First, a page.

Unix Disk I/O Benchmarks

fio 

fio is an I/O tool meant to be used both for benchmark and stress/hardware verification. It has support for 13 different types of I/O engines (sync, mmap, libaio, posixaio, SG v3, splice, null, network, syslet, guasi, solarisaio, and more), I/O priorities (for newer Linux kernels), rate I/O, forked or threaded jobs, and much more. It supports Linux, FreeBSD, NetBSD, OS X, OpenSolaris, AIX, HP-UX, and Windows.

Bonnie++ 

Greatly improved disk I/O benchmark based on the code for Bonnie by Tim Bray. Bonnie++, rewritten in C++ by Russell Coker (russell@coker.com.au), adds the facility to test more than 2Gb of storage on 32-bit machines, and tests for file creat(), stat(), unlink() operations.

Bonnie v.2.0.6 - UPDATED

One of the best "open systems" benchmarks available. It can be compiled under different UNIX flavors. We have successfully run it under SCO UNIX, Linux, Solaris, and BSDI. It should also compile with minimal changes under other UNIXes.

IOzone - UPDATED

Another great benchmark, in our opinion. The benchmark generates and measures a variety of file operations. IOzone is useful for performing broad filesystem analysis of a vendor's computer platform. It can also be used for NFS performance testing and the latest version now supports cluster testing as well. IOzone had been ported to numerous UNIX OSes and Windows NT. Read more about it and download the source by clicking on the link above.

Xbench 

Xbench is a a comprehensive benchmarking solution for Mac OS X. In addition to various system component benchmarks, it provides performance testing capabilities for sequential and random uncached disk I/O performance.

IOstone v. C/II

IOstone is a multi-platform disk, file I/O and buffer cache efficiencies benchmark program. This benchmark was originally created for UNIX and later ported to OS/2 and DOS. Included in this archive are the OS/2 and DOS executables with source code.

Disktest

Disktest allows any direct access device (and some sequential devices) to be tested while UNIX is still available to other users. Care should be taken to make the device which is to be tested unavailable to other system users.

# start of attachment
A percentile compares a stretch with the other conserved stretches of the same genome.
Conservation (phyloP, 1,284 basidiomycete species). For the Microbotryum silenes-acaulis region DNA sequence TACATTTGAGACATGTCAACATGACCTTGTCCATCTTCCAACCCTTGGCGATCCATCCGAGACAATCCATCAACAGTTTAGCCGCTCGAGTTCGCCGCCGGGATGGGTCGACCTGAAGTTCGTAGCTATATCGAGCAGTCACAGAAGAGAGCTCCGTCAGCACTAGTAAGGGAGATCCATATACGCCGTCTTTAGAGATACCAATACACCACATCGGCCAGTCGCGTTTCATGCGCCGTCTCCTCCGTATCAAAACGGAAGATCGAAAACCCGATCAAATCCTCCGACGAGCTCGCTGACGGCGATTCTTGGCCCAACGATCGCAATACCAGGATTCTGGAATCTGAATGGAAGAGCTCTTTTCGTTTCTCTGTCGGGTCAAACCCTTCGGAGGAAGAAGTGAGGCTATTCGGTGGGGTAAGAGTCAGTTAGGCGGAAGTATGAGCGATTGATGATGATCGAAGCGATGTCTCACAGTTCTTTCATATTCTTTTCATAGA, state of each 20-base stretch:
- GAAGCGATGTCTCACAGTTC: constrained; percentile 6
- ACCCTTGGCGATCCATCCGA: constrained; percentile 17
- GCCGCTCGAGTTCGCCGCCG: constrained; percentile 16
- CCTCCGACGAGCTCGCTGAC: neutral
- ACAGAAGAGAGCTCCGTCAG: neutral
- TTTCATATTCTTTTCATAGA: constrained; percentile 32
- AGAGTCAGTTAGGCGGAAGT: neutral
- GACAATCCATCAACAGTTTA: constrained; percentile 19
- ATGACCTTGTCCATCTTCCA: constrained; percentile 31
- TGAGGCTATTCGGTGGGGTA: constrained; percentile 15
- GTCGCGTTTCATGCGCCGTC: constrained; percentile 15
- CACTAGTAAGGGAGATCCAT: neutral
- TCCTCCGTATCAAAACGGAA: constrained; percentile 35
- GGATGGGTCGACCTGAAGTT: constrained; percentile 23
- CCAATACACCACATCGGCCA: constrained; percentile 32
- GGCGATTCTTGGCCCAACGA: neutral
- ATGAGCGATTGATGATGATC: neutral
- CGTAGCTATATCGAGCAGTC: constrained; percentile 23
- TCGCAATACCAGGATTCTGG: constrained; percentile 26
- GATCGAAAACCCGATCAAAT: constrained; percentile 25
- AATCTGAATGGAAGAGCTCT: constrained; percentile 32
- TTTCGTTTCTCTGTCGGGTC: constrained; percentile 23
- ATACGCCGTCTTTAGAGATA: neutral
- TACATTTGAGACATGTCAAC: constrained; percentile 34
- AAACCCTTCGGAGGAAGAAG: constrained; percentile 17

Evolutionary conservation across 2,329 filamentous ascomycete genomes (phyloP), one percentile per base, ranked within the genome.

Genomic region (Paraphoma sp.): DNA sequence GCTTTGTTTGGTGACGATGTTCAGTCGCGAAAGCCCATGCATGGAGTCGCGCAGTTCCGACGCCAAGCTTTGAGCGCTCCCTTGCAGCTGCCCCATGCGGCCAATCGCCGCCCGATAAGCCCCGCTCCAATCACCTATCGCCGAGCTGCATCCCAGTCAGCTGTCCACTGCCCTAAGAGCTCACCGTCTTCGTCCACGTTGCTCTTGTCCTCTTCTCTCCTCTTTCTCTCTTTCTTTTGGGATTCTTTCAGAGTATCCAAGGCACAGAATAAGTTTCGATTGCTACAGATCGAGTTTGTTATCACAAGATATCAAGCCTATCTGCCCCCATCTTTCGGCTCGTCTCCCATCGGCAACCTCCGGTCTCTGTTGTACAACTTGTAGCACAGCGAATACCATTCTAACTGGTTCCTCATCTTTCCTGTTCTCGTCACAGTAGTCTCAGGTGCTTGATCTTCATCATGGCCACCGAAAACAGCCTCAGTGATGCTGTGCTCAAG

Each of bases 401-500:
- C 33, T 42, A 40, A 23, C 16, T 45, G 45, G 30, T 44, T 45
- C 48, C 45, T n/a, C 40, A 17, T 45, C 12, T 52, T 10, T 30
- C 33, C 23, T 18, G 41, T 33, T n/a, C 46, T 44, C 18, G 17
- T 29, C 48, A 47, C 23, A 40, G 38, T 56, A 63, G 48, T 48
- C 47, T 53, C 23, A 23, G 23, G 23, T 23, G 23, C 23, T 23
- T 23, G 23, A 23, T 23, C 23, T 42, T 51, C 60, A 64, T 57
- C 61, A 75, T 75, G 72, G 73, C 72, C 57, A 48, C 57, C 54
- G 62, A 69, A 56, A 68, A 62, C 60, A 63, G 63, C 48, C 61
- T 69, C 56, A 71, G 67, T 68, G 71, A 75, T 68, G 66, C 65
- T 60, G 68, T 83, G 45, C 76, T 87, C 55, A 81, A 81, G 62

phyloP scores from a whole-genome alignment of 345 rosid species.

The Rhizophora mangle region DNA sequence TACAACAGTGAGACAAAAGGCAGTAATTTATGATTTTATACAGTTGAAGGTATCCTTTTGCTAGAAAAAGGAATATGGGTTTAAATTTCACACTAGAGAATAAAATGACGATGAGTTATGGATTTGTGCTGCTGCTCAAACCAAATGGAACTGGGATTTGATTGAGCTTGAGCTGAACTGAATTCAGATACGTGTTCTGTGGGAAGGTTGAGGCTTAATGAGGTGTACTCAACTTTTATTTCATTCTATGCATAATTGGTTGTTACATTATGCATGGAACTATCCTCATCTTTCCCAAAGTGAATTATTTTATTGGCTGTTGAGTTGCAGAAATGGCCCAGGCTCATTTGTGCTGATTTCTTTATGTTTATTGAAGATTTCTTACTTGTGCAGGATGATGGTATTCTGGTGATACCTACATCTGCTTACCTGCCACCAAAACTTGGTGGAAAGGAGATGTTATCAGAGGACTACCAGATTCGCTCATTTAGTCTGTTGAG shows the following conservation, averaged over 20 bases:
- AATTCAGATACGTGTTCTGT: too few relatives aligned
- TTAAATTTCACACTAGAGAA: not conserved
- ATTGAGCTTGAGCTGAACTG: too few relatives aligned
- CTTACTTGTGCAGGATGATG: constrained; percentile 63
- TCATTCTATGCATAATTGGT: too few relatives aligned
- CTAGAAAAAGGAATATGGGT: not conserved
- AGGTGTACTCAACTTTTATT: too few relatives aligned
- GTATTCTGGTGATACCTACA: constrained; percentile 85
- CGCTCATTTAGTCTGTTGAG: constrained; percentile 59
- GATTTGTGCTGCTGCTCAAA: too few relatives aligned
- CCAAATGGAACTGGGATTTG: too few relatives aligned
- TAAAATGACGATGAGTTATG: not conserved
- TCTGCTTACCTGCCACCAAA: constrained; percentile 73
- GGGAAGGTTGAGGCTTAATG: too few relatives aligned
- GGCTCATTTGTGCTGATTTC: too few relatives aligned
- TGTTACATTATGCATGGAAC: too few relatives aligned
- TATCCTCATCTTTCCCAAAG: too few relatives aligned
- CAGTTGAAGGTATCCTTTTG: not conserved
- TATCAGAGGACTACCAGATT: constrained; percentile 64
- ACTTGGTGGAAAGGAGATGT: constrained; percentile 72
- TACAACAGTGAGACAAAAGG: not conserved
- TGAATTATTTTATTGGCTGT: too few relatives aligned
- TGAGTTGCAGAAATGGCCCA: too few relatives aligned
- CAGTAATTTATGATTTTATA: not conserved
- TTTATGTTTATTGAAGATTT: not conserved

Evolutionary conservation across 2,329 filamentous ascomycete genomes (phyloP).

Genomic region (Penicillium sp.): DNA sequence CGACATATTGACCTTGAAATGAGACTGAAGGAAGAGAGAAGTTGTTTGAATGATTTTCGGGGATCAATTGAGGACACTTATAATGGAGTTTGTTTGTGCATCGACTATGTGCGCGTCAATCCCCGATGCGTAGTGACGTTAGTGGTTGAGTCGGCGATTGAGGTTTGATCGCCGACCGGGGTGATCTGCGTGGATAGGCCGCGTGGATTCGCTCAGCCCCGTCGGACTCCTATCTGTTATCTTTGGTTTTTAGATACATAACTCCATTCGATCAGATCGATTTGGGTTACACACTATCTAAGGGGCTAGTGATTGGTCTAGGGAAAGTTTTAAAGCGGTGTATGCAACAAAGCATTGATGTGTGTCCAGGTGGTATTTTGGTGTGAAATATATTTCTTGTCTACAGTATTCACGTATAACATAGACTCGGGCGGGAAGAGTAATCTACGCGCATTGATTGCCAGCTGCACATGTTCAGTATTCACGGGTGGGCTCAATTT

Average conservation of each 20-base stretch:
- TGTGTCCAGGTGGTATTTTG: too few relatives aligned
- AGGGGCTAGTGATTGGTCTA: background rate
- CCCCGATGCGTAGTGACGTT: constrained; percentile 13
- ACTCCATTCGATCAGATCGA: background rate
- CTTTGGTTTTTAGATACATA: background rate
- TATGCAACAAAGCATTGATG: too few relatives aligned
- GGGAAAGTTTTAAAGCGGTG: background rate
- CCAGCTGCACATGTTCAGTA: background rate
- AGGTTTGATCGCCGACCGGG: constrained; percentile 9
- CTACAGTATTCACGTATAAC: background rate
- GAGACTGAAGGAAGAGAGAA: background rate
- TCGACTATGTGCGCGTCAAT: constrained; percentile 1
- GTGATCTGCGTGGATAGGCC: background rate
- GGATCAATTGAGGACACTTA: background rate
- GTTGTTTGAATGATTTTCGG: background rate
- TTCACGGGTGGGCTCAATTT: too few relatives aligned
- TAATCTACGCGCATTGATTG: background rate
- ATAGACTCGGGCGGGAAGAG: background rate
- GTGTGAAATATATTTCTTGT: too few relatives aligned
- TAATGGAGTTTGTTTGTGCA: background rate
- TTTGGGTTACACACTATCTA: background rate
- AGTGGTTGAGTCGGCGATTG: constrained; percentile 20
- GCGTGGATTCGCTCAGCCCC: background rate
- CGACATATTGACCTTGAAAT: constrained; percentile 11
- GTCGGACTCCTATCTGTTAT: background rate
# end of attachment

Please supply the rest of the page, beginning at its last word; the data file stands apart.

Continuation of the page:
IOBENCH

Excellent I/O throughput and fixed workload benchmark for UNIX. There are two versions of IOBENCH contained in sub-directories of this directory. These two versions contain the same source files and differ only in the scripts that drive the benchmark. Directory 073.iobench contains the throughput variant; directory 084.iobenchpf contains the fixed workload variant. This is the SPEC 2.6 distribution of IOBENCH.

IOCALL

IOCALL measures OS performance, in fact that is nearly all it measures. It also concentrates on system call interface efficiency, and especially read() system call performance, the most used system call on most systems. IOCALL is intended for UNIX systems only.

PostMark 

A new benchmark to measure performance of e-mail, netnews, and e-commerce classes of applications. PostMark was created to simulate heavy small-file system loads with a minimal amount of software and configuration effort and to provide complete reproducibility. It can be compiled under Solaris, Digital Unix, and Win32 environments. Learn more about the PostMark and download the source code by following the link above.

Notes

Please note that we have only collected benchmarks for measuring I/O performance. There are tools available for benchmarking various other system components.

Very often, it is very hard to get objective I/O performance results from your storage vendor. They use proprietary benchmarks or their benchmarks get tuned to their particular storage device. This makes it very hard to compare different products from different vendors. To overcome this, you can download one of the benchmarks for "open systems" we have here and then run it with different vendors' storage devices. This will give you results which can be compared against each other, thus giving you an opportunity to buy a storage solution that is right for YOUR company.

A word of caution. You can get great I/O performance results as indicated by one of the benchmarks but in a REAL APPLICATION environment at your company, the performance can be not at all up to par. If at all possible, always try to test a storage device offered to you in YOUR APPLICATION environment. DON’T just rely on benchmark results!

We hope you will find these benchmark programs helpful. Please check this page often because we will add more I/O benchmarking programs as we find them.

If you would like to send us the results of running any of the above benchmarks on your hardware, please feel free to do so. We will post the results here when we get an adequate number of responses.



 
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